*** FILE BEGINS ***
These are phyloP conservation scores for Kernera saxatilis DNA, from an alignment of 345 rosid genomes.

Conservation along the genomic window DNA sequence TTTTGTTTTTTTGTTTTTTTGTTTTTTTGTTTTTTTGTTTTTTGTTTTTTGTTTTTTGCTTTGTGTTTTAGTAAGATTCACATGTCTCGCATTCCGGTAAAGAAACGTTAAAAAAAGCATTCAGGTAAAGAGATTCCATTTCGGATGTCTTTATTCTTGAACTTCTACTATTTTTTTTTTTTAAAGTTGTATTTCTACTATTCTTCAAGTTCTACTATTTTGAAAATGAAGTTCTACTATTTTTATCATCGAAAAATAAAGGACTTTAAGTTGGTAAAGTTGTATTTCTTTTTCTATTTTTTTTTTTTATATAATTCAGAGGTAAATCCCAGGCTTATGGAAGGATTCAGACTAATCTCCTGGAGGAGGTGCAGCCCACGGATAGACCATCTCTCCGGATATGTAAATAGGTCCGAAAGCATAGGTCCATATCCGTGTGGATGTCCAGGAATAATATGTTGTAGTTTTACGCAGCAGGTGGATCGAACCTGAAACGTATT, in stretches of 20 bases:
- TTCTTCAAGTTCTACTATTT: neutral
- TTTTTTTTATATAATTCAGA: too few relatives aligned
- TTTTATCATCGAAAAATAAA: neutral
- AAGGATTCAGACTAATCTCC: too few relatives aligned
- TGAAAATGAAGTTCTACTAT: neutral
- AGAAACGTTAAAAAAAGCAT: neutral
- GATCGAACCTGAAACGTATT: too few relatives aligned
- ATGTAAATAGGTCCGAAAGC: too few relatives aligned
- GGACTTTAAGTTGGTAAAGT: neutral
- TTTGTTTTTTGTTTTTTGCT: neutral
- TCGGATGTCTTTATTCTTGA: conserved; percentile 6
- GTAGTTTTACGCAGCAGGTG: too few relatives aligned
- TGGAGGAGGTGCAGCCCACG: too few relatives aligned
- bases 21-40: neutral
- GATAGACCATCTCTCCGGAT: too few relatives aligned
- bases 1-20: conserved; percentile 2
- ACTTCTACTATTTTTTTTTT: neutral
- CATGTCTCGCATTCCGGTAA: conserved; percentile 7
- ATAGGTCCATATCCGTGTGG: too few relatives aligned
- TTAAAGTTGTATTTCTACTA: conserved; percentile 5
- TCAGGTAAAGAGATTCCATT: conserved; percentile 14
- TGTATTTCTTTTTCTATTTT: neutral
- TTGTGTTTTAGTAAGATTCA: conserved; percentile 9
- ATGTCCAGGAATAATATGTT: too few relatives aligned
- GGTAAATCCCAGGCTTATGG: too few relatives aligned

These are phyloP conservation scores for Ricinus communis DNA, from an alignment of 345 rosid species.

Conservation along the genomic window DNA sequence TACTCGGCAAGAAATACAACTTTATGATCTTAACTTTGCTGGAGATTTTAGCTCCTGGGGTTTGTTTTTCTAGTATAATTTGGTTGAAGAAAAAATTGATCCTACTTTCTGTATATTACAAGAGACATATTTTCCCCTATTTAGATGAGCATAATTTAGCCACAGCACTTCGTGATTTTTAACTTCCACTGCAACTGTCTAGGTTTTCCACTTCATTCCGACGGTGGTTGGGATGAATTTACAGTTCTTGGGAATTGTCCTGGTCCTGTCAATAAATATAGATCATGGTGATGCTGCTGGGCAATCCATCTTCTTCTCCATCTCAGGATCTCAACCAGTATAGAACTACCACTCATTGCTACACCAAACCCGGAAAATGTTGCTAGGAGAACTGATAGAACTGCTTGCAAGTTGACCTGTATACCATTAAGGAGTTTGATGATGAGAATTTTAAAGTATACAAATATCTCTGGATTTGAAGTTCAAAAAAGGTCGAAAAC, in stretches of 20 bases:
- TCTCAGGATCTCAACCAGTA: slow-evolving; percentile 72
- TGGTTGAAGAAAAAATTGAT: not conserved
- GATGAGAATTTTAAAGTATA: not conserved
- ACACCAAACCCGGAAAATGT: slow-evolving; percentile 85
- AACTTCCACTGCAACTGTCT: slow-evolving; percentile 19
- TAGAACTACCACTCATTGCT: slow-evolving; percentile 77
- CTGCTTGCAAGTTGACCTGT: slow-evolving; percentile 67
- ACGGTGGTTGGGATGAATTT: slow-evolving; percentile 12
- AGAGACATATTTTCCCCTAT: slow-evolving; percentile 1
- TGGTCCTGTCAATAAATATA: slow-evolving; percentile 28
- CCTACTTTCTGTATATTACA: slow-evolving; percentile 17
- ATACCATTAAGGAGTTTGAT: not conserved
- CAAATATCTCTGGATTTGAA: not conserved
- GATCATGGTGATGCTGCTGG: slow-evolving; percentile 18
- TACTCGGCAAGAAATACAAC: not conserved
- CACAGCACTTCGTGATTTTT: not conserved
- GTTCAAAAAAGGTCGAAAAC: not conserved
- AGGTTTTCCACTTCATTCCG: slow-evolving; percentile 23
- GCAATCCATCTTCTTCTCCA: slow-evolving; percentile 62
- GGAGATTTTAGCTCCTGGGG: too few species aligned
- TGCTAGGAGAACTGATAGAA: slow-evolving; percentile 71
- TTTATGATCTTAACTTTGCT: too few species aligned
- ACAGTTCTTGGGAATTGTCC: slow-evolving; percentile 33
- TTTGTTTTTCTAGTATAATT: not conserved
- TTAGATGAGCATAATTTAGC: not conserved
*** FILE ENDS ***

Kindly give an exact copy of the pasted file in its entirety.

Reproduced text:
These are phyloP conservation scores for Kernera saxatilis DNA, from an alignment of 345 rosid genomes.

Conservation along the genomic window DNA sequence TTTTGTTTTTTTGTTTTTTTGTTTTTTTGTTTTTTTGTTTTTTGTTTTTTGTTTTTTGCTTTGTGTTTTAGTAAGATTCACATGTCTCGCATTCCGGTAAAGAAACGTTAAAAAAAGCATTCAGGTAAAGAGATTCCATTTCGGATGTCTTTATTCTTGAACTTCTACTATTTTTTTTTTTTAAAGTTGTATTTCTACTATTCTTCAAGTTCTACTATTTTGAAAATGAAGTTCTACTATTTTTATCATCGAAAAATAAAGGACTTTAAGTTGGTAAAGTTGTATTTCTTTTTCTATTTTTTTTTTTTATATAATTCAGAGGTAAATCCCAGGCTTATGGAAGGATTCAGACTAATCTCCTGGAGGAGGTGCAGCCCACGGATAGACCATCTCTCCGGATATGTAAATAGGTCCGAAAGCATAGGTCCATATCCGTGTGGATGTCCAGGAATAATATGTTGTAGTTTTACGCAGCAGGTGGATCGAACCTGAAACGTATT, in stretches of 20 bases:
- TTCTTCAAGTTCTACTATTT: neutral
- TTTTTTTTATATAATTCAGA: too few relatives aligned
- TTTTATCATCGAAAAATAAA: neutral
- AAGGATTCAGACTAATCTCC: too few relatives aligned
- TGAAAATGAAGTTCTACTAT: neutral
- AGAAACGTTAAAAAAAGCAT: neutral
- GATCGAACCTGAAACGTATT: too few relatives aligned
- ATGTAAATAGGTCCGAAAGC: too few relatives aligned
- GGACTTTAAGTTGGTAAAGT: neutral
- TTTGTTTTTTGTTTTTTGCT: neutral
- TCGGATGTCTTTATTCTTGA: conserved; percentile 6
- GTAGTTTTACGCAGCAGGTG: too few relatives aligned
- TGGAGGAGGTGCAGCCCACG: too few relatives aligned
- bases 21-40: neutral
- GATAGACCATCTCTCCGGAT: too few relatives aligned
- bases 1-20: conserved; percentile 2
- ACTTCTACTATTTTTTTTTT: neutral
- CATGTCTCGCATTCCGGTAA: conserved; percentile 7
- ATAGGTCCATATCCGTGTGG: too few relatives aligned
- TTAAAGTTGTATTTCTACTA: conserved; percentile 5
- TCAGGTAAAGAGATTCCATT: conserved; percentile 14
- TGTATTTCTTTTTCTATTTT: neutral
- TTGTGTTTTAGTAAGATTCA: conserved; percentile 9
- ATGTCCAGGAATAATATGTT: too few relatives aligned
- GGTAAATCCCAGGCTTATGG: too few relatives aligned

These are phyloP conservation scores for Ricinus communis DNA, from an alignment of 345 rosid species.

Conservation along the genomic window DNA sequence TACTCGGCAAGAAATACAACTTTATGATCTTAACTTTGCTGGAGATTTTAGCTCCTGGGGTTTGTTTTTCTAGTATAATTTGGTTGAAGAAAAAATTGATCCTACTTTCTGTATATTACAAGAGACATATTTTCCCCTATTTAGATGAGCATAATTTAGCCACAGCACTTCGTGATTTTTAACTTCCACTGCAACTGTCTAGGTTTTCCACTTCATTCCGACGGTGGTTGGGATGAATTTACAGTTCTTGGGAATTGTCCTGGTCCTGTCAATAAATATAGATCATGGTGATGCTGCTGGGCAATCCATCTTCTTCTCCATCTCAGGATCTCAACCAGTATAGAACTACCACTCATTGCTACACCAAACCCGGAAAATGTTGCTAGGAGAACTGATAGAACTGCTTGCAAGTTGACCTGTATACCATTAAGGAGTTTGATGATGAGAATTTTAAAGTATACAAATATCTCTGGATTTGAAGTTCAAAAAAGGTCGAAAAC, in stretches of 20 bases:
- TCTCAGGATCTCAACCAGTA: slow-evolving; percentile 72
- TGGTTGAAGAAAAAATTGAT: not conserved
- GATGAGAATTTTAAAGTATA: not conserved
- ACACCAAACCCGGAAAATGT: slow-evolving; percentile 85
- AACTTCCACTGCAACTGTCT: slow-evolving; percentile 19
- TAGAACTACCACTCATTGCT: slow-evolving; percentile 77
- CTGCTTGCAAGTTGACCTGT: slow-evolving; percentile 67
- ACGGTGGTTGGGATGAATTT: slow-evolving; percentile 12
- AGAGACATATTTTCCCCTAT: slow-evolving; percentile 1
- TGGTCCTGTCAATAAATATA: slow-evolving; percentile 28
- CCTACTTTCTGTATATTACA: slow-evolving; percentile 17
- ATACCATTAAGGAGTTTGAT: not conserved
- CAAATATCTCTGGATTTGAA: not conserved
- GATCATGGTGATGCTGCTGG: slow-evolving; percentile 18
- TACTCGGCAAGAAATACAAC: not conserved
- CACAGCACTTCGTGATTTTT: not conserved
- GTTCAAAAAAGGTCGAAAAC: not conserved
- AGGTTTTCCACTTCATTCCG: slow-evolving; percentile 23
- GCAATCCATCTTCTTCTCCA: slow-evolving; percentile 62
- GGAGATTTTAGCTCCTGGGG: too few species aligned
- TGCTAGGAGAACTGATAGAA: slow-evolving; percentile 71
- TTTATGATCTTAACTTTGCT: too few species aligned
- ACAGTTCTTGGGAATTGTCC: slow-evolving; percentile 33
- TTTGTTTTTCTAGTATAATT: not conserved
- TTAGATGAGCATAATTTAGC: not conserved